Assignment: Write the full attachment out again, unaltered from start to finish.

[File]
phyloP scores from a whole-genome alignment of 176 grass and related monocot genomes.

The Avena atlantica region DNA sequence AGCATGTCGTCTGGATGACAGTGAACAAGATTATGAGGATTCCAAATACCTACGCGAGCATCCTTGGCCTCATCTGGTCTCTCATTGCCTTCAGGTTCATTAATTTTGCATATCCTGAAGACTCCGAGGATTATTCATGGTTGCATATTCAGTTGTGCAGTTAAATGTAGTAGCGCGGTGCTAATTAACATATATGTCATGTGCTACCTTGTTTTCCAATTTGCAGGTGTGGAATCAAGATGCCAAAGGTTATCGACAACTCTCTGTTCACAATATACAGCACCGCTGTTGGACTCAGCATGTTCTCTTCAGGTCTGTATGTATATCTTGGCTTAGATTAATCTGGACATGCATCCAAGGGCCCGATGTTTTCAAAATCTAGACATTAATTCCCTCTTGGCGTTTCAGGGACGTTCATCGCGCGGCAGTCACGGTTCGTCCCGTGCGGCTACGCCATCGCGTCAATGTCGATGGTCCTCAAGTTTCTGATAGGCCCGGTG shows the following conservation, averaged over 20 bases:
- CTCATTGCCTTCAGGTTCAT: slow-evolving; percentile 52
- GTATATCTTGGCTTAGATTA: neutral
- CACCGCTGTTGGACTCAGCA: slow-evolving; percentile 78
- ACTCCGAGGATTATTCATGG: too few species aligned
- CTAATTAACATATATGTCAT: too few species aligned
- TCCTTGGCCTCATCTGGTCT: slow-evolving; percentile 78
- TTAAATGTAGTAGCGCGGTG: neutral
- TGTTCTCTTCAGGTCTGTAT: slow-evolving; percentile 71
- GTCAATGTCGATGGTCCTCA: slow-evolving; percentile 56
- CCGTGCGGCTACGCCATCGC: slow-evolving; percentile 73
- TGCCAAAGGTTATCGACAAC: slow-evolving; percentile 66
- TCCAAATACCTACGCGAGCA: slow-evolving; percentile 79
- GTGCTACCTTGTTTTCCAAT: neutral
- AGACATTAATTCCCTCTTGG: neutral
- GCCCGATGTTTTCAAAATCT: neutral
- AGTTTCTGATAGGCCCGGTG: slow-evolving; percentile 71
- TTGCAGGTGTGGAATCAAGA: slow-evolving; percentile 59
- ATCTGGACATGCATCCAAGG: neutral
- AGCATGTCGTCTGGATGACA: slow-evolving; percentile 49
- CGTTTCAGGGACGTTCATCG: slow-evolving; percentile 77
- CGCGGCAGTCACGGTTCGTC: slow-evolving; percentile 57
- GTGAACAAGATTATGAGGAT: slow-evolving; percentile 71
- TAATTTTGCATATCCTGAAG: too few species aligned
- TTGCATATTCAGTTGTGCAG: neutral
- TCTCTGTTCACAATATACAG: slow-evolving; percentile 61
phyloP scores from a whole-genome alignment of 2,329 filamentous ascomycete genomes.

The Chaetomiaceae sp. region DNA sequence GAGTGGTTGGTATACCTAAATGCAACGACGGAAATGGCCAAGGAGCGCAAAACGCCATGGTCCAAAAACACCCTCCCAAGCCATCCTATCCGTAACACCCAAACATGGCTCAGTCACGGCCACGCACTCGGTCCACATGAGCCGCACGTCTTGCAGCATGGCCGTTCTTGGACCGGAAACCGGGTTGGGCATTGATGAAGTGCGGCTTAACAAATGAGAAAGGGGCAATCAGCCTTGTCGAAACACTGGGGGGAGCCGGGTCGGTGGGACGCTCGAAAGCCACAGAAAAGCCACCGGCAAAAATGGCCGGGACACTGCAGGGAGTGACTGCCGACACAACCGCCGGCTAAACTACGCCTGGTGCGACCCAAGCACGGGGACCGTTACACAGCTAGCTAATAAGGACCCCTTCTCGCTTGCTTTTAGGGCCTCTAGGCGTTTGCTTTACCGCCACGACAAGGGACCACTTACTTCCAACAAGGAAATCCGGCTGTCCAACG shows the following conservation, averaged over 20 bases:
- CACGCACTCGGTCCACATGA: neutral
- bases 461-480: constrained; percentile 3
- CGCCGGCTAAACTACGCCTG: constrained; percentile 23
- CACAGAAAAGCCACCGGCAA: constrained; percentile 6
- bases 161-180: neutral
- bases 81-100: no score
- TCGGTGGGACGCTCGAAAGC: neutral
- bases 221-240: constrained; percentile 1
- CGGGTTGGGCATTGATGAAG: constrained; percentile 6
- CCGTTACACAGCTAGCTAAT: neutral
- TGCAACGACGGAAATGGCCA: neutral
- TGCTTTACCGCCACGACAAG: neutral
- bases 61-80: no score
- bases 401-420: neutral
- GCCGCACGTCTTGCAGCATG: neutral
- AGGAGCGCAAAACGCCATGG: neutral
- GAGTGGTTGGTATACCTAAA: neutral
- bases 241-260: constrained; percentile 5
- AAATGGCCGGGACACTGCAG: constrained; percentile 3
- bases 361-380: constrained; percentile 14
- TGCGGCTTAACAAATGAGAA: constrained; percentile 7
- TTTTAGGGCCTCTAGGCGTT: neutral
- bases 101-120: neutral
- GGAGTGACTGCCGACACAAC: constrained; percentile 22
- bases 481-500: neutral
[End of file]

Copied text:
phyloP scores from a whole-genome alignment of 176 grass and related monocot genomes.

The Avena atlantica region DNA sequence AGCATGTCGTCTGGATGACAGTGAACAAGATTATGAGGATTCCAAATACCTACGCGAGCATCCTTGGCCTCATCTGGTCTCTCATTGCCTTCAGGTTCATTAATTTTGCATATCCTGAAGACTCCGAGGATTATTCATGGTTGCATATTCAGTTGTGCAGTTAAATGTAGTAGCGCGGTGCTAATTAACATATATGTCATGTGCTACCTTGTTTTCCAATTTGCAGGTGTGGAATCAAGATGCCAAAGGTTATCGACAACTCTCTGTTCACAATATACAGCACCGCTGTTGGACTCAGCATGTTCTCTTCAGGTCTGTATGTATATCTTGGCTTAGATTAATCTGGACATGCATCCAAGGGCCCGATGTTTTCAAAATCTAGACATTAATTCCCTCTTGGCGTTTCAGGGACGTTCATCGCGCGGCAGTCACGGTTCGTCCCGTGCGGCTACGCCATCGCGTCAATGTCGATGGTCCTCAAGTTTCTGATAGGCCCGGTG shows the following conservation, averaged over 20 bases:
- CTCATTGCCTTCAGGTTCAT: slow-evolving; percentile 52
- GTATATCTTGGCTTAGATTA: neutral
- CACCGCTGTTGGACTCAGCA: slow-evolving; percentile 78
- ACTCCGAGGATTATTCATGG: too few species aligned
- CTAATTAACATATATGTCAT: too few species aligned
- TCCTTGGCCTCATCTGGTCT: slow-evolving; percentile 78
- TTAAATGTAGTAGCGCGGTG: neutral
- TGTTCTCTTCAGGTCTGTAT: slow-evolving; percentile 71
- GTCAATGTCGATGGTCCTCA: slow-evolving; percentile 56
- CCGTGCGGCTACGCCATCGC: slow-evolving; percentile 73
- TGCCAAAGGTTATCGACAAC: slow-evolving; percentile 66
- TCCAAATACCTACGCGAGCA: slow-evolving; percentile 79
- GTGCTACCTTGTTTTCCAAT: neutral
- AGACATTAATTCCCTCTTGG: neutral
- GCCCGATGTTTTCAAAATCT: neutral
- AGTTTCTGATAGGCCCGGTG: slow-evolving; percentile 71
- TTGCAGGTGTGGAATCAAGA: slow-evolving; percentile 59
- ATCTGGACATGCATCCAAGG: neutral
- AGCATGTCGTCTGGATGACA: slow-evolving; percentile 49
- CGTTTCAGGGACGTTCATCG: slow-evolving; percentile 77
- CGCGGCAGTCACGGTTCGTC: slow-evolving; percentile 57
- GTGAACAAGATTATGAGGAT: slow-evolving; percentile 71
- TAATTTTGCATATCCTGAAG: too few species aligned
- TTGCATATTCAGTTGTGCAG: neutral
- TCTCTGTTCACAATATACAG: slow-evolving; percentile 61
phyloP scores from a whole-genome alignment of 2,329 filamentous ascomycete genomes.

The Chaetomiaceae sp. region DNA sequence GAGTGGTTGGTATACCTAAATGCAACGACGGAAATGGCCAAGGAGCGCAAAACGCCATGGTCCAAAAACACCCTCCCAAGCCATCCTATCCGTAACACCCAAACATGGCTCAGTCACGGCCACGCACTCGGTCCACATGAGCCGCACGTCTTGCAGCATGGCCGTTCTTGGACCGGAAACCGGGTTGGGCATTGATGAAGTGCGGCTTAACAAATGAGAAAGGGGCAATCAGCCTTGTCGAAACACTGGGGGGAGCCGGGTCGGTGGGACGCTCGAAAGCCACAGAAAAGCCACCGGCAAAAATGGCCGGGACACTGCAGGGAGTGACTGCCGACACAACCGCCGGCTAAACTACGCCTGGTGCGACCCAAGCACGGGGACCGTTACACAGCTAGCTAATAAGGACCCCTTCTCGCTTGCTTTTAGGGCCTCTAGGCGTTTGCTTTACCGCCACGACAAGGGACCACTTACTTCCAACAAGGAAATCCGGCTGTCCAACG shows the following conservation, averaged over 20 bases:
- CACGCACTCGGTCCACATGA: neutral
- bases 461-480: constrained; percentile 3
- CGCCGGCTAAACTACGCCTG: constrained; percentile 23
- CACAGAAAAGCCACCGGCAA: constrained; percentile 6
- bases 161-180: neutral
- bases 81-100: no score
- TCGGTGGGACGCTCGAAAGC: neutral
- bases 221-240: constrained; percentile 1
- CGGGTTGGGCATTGATGAAG: constrained; percentile 6
- CCGTTACACAGCTAGCTAAT: neutral
- TGCAACGACGGAAATGGCCA: neutral
- TGCTTTACCGCCACGACAAG: neutral
- bases 61-80: no score
- bases 401-420: neutral
- GCCGCACGTCTTGCAGCATG: neutral
- AGGAGCGCAAAACGCCATGG: neutral
- GAGTGGTTGGTATACCTAAA: neutral
- bases 241-260: constrained; percentile 5
- AAATGGCCGGGACACTGCAG: constrained; percentile 3
- bases 361-380: constrained; percentile 14
- TGCGGCTTAACAAATGAGAA: constrained; percentile 7
- TTTTAGGGCCTCTAGGCGTT: neutral
- bases 101-120: neutral
- GGAGTGACTGCCGACACAAC: constrained; percentile 22
- bases 481-500: neutral